The number one reason for this? They don’t have everything they need.

CNBC has reported the same issue:

“A lack of preparation is one of the most common mistakes that owners made when applying for PPP loans during the first round, says Rob Scott, Great Lakes regional administrator for the SBA.”

So, what exactly do you need to have ready? Here’s a helpful checklist, but let’s break-it-down and try to keep it simple:

• Driver’s license: front & back photos/scans for every person who owns 20% of more of the company

• All the company formation documents you can get hold of: certificate of registration, any operating agreements, anything that gets to how the company was formed and is structured legally

• Tax returns: at least two if not three years of tax returns beginning most importantly with the 2019 return

• Payroll is the and most important trickiest part. So here’s what you should try to get from your payroll service provider:

The last twelve full months of payroll, and then calculate the “average monthly” payroll from that. BUT - some banks are actually asking for that monthly average to be calculated from the calendar year 2019. Our advice? Do both! Have as much ready as possible.

IMPORTANT: what are payroll costs? some small business owners are confused. It’s everything, INCLUDING 401(k) and health insurance contributions (including employer contributions). Quite simply: salary, wage, commission and tips, vacation, medical, parental and sick pay. It ALSO includes payment for group healthcare benefits, including insurance premiums paid. All costs in there. Even payroll taxes!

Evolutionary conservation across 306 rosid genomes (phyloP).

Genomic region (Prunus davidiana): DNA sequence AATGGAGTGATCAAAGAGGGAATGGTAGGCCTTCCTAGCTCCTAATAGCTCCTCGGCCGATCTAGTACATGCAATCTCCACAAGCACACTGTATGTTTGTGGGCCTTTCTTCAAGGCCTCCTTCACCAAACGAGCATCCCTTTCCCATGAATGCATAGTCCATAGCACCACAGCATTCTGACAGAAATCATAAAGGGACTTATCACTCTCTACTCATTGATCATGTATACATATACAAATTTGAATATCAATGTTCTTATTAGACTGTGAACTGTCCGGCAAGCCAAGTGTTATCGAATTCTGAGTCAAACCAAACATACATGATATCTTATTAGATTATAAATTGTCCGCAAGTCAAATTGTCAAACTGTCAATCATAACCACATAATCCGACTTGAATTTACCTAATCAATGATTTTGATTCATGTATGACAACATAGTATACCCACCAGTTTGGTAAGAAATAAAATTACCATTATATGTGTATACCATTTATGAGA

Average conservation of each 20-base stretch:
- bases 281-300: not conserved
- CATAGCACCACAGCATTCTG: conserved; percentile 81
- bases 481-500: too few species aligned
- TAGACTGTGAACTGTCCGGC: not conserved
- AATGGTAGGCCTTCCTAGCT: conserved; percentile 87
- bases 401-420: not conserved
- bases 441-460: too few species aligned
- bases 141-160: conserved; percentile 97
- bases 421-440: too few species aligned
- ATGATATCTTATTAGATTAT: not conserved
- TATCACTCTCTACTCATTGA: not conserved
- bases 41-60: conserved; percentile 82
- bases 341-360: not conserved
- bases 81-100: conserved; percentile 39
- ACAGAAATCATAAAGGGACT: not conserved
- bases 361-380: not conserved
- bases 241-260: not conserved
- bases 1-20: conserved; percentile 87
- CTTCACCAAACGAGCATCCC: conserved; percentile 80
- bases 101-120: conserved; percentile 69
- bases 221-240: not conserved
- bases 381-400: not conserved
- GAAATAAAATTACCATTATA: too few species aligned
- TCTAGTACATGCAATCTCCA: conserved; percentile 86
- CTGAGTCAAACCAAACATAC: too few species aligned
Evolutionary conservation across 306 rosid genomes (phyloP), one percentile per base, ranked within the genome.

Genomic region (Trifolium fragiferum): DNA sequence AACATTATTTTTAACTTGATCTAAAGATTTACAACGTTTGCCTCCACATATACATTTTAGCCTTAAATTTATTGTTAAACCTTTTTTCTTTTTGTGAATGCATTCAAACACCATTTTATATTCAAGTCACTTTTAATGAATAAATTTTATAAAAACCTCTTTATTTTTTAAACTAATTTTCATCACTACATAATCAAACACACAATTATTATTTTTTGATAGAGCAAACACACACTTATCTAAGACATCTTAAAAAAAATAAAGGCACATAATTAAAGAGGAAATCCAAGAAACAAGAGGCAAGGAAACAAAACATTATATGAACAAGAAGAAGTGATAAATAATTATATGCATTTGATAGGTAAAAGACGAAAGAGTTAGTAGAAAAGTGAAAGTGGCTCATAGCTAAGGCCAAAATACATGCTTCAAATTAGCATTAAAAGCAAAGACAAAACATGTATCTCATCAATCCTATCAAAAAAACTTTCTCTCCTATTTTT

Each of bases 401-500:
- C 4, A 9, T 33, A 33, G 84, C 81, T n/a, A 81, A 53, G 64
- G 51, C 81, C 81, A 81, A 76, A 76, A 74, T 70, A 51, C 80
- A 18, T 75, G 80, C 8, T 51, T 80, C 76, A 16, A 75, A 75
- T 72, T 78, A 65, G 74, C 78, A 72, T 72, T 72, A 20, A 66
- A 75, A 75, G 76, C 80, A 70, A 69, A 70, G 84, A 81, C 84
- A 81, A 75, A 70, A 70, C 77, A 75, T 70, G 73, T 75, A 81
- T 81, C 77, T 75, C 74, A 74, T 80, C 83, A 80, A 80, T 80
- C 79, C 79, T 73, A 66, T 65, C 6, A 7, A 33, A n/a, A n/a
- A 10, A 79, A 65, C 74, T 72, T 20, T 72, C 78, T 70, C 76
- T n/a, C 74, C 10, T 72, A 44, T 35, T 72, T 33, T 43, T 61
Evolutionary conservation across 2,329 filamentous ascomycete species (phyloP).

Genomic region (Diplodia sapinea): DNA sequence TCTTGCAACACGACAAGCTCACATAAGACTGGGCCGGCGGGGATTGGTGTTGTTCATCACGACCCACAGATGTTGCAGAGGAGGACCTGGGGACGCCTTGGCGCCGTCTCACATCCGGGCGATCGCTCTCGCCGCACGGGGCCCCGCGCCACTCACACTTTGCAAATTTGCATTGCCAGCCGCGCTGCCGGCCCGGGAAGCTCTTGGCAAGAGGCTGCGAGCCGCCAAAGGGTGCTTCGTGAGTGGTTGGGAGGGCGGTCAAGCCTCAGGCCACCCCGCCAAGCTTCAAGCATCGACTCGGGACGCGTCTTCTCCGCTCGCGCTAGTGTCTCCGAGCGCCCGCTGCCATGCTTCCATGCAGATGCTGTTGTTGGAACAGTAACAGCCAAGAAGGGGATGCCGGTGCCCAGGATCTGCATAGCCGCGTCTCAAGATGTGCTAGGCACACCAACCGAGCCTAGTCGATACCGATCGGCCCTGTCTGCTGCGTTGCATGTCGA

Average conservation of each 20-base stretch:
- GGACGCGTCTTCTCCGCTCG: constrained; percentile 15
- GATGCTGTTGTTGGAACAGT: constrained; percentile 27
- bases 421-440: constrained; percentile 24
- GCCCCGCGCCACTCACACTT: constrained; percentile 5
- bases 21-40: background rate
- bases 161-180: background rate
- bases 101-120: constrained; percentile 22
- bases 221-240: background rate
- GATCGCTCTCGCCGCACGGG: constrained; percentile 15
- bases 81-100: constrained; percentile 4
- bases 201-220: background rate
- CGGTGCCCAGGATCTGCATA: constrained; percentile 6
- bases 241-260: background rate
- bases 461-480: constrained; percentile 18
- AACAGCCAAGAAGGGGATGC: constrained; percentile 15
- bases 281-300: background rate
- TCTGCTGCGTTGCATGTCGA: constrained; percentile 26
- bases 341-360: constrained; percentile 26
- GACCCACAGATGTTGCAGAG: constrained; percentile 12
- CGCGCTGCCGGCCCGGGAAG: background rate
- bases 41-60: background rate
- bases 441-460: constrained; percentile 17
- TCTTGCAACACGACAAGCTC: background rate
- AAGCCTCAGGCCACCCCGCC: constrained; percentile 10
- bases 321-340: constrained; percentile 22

Mortgage, rent, utility documents, etc: your big ongoing expenses

Proof your business is in good standing

Proof the COVID-19 pandemic has negatively impacted your business

Finally, and often overlooked, check your business credit file and make sure it’s up to date and correct. About 25% of companies have found their business credit files are inaccurate, A good place to check is through Nav.

Preparation is most of the battle - and having all your documents in order and ready-to-go will help you nail the PPP application process.

Let us know how your process goes or if we missed important items that you discover you needed.

Published in Wealth Management
Friday, 24 April 2020 15:46

The New PPP Package is Not Nearly Enough

All the buzz in the small business world today is about Congress’ new PPP funding package. The $484 bn deal gives $310 bn to helping small businesses as part of a continuation of the Paycheck Protection Program. It also sets aside some of that money to be processed specifically through small banks.

COVID Loan Tracker was started by small business owners Duncan and Rita MacDonald-Korth to help their fellow small business owners understand when PPP and EIDL advance money starts flowing. The site works by crowdsourcing knowledge on applications and loan disbursements. Our goal is to help the small business community and empower journalists with the data they need to keep the government accountable.


While the deal may be a sigh of relief to small business owners waiting for money, it does not go nearly far enough. Firstly, on the positive side, it does give billions of Dollars to be processed through small banks, which clearly did a great job the first time around. COVID Loan Tracker’s stats show that 82% of all successful PPP money was processed by small banks.

However, the new program does not allocate money specifically to companies of a certain size, which means the free-for-all of “first come first serve” will continue to disadvantage small companies. Bigger small businesses (up to 500 employees) have extensive accounting staff and sterling paperwork, which means they will once again be able to submit applications much more quickly than genuine small businesses. The program needed to have a feature which made sure “X” Dollars were allocated to genuinely small business, such as those under 25 people.

So, yet again it looks very much like the PPP won’t help the small businesses that need it most.

Published in Eq: Total Market